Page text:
The number of taxpaying pensioners has nearly doubled since the mid-1990s, a Freedom of Information Act request has revealed.
An FOIA request to HM Revenue and Customs by Royal London shows the growing tax bills faced by pensioners in different parts of the country.
Between the mid-1990s and the mid-2010s the number of taxpayers over the age of 65 nearly doubled from 3.3m in 1995-96 to 6.5 million in 2015-16.
It is estimated that the number has broadly stabilised since then, and stands at around 6.4 million in 2018-19.
Analysis of the data relating to nearly 7m taxpayers over state pension age in 2015-16 shows the average annual tax bill is £3,522.
For the 3.87m men the average bill is £4,341 and for the 3m women the average is £2,467.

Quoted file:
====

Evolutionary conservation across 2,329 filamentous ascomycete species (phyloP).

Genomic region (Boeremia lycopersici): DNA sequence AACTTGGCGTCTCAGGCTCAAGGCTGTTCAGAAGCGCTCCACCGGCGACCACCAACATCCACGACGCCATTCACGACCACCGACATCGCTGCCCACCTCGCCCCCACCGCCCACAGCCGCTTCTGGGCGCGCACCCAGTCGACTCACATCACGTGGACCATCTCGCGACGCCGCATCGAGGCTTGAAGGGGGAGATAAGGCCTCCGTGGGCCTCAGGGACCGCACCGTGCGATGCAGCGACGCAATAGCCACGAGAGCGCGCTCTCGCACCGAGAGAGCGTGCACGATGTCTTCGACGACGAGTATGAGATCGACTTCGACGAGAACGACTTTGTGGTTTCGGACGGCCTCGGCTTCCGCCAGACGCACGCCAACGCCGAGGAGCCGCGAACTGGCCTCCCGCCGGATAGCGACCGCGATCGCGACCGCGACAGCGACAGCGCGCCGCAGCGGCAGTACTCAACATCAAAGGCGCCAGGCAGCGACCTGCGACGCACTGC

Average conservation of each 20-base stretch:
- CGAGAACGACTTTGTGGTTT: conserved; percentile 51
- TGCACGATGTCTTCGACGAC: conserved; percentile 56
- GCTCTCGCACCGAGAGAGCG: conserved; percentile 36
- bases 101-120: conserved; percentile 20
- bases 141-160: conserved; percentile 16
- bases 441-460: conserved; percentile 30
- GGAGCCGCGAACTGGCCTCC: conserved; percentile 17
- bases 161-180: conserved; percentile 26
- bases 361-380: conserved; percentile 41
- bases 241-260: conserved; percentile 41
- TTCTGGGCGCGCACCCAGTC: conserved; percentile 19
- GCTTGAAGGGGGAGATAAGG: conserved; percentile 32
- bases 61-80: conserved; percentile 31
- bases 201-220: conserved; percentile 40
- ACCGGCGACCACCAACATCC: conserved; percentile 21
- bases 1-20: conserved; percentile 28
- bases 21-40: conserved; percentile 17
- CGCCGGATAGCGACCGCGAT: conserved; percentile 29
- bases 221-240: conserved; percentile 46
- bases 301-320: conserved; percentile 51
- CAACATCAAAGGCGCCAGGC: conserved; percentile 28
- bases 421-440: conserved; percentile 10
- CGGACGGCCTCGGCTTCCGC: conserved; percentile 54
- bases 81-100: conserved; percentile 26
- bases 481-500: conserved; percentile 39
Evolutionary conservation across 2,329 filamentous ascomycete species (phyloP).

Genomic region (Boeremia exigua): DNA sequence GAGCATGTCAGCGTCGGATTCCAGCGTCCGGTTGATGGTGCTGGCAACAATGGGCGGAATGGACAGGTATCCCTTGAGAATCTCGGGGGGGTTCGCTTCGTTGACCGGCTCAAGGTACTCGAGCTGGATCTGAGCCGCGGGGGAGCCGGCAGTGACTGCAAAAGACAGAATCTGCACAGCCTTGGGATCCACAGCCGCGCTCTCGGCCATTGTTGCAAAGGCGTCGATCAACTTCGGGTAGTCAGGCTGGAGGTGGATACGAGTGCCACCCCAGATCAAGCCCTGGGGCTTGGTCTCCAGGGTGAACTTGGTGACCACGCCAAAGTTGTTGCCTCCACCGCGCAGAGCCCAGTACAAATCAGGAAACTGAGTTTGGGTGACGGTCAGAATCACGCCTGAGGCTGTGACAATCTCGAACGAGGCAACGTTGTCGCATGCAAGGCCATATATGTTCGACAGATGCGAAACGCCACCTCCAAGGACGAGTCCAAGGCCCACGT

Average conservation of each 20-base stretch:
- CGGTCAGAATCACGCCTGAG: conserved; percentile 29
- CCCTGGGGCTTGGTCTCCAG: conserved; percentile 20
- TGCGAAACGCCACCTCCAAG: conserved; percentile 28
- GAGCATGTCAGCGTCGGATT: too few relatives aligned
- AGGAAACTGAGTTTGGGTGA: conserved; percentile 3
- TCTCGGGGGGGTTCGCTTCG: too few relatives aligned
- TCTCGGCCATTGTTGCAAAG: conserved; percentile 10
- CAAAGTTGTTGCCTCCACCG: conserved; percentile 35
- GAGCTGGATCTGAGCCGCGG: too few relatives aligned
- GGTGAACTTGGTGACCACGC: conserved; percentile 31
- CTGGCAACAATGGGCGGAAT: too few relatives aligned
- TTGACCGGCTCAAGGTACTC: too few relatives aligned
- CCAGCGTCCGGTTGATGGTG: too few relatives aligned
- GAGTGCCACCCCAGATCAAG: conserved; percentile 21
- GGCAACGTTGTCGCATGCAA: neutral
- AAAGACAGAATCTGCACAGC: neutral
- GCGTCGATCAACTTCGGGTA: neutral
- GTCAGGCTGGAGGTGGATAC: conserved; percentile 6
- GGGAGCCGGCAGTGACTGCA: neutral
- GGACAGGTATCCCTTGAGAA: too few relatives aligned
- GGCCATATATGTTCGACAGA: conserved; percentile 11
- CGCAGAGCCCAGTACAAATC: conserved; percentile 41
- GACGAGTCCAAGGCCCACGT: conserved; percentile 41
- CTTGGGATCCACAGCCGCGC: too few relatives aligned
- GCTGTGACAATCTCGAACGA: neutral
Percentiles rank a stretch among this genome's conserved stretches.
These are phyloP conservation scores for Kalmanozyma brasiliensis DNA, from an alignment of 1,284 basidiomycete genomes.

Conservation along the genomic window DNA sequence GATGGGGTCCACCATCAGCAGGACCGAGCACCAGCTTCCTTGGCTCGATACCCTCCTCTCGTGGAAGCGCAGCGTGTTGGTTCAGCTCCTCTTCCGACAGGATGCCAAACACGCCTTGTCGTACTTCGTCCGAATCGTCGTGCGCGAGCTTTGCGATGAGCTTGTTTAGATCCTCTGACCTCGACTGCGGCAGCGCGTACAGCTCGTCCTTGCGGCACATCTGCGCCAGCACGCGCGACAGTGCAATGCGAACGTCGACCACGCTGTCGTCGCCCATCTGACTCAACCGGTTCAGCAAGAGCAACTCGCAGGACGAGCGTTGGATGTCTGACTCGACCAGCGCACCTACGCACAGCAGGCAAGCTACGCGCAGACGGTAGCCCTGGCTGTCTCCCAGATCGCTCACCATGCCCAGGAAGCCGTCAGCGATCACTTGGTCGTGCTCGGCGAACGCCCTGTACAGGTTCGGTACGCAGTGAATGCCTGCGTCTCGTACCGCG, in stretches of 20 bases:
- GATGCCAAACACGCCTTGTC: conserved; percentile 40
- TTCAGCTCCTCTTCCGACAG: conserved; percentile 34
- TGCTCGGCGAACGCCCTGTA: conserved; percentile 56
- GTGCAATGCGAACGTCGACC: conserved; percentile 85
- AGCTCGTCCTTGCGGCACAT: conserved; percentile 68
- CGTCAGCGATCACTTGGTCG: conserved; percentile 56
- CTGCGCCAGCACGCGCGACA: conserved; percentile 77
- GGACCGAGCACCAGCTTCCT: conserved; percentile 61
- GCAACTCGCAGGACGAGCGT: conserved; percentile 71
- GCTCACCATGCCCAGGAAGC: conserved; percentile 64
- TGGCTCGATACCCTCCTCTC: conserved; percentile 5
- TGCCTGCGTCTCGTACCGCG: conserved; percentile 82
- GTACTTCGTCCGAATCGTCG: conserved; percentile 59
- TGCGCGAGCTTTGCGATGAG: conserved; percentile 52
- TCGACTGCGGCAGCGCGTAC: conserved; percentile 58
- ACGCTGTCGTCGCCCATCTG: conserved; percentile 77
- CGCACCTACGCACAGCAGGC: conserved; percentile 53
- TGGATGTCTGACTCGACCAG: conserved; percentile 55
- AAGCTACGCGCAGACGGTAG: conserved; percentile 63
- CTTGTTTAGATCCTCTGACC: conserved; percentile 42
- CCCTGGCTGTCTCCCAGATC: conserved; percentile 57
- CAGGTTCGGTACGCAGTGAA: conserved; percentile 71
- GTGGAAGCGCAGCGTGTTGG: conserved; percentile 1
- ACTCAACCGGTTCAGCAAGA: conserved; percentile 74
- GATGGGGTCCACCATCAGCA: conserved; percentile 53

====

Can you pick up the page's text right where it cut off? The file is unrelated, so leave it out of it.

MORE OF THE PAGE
More than a quarter of taxpaying pensioners are still in paid work. 1.5m have employment income and 500,000 have income from self-employment.
Royal London director of policy Steve Webb says: “Many people might assume that once you retire you cease to be of interest to the taxman. But these figures show that this is very far from being the truth.
“The number of taxpaying pensioners has nearly doubled in the last two decades. With talk of also requiring pensioners to pay National Insurance on any earnings or even pensions, the older population may start thinking of themselves as ‘Generation still taxed’.
“When planning for retirement it is vital to remember that the tax office will still want a slice of your income, which reinforces the need to put aside enough to secure a decent standard of living, even after the tax man has had his slice.”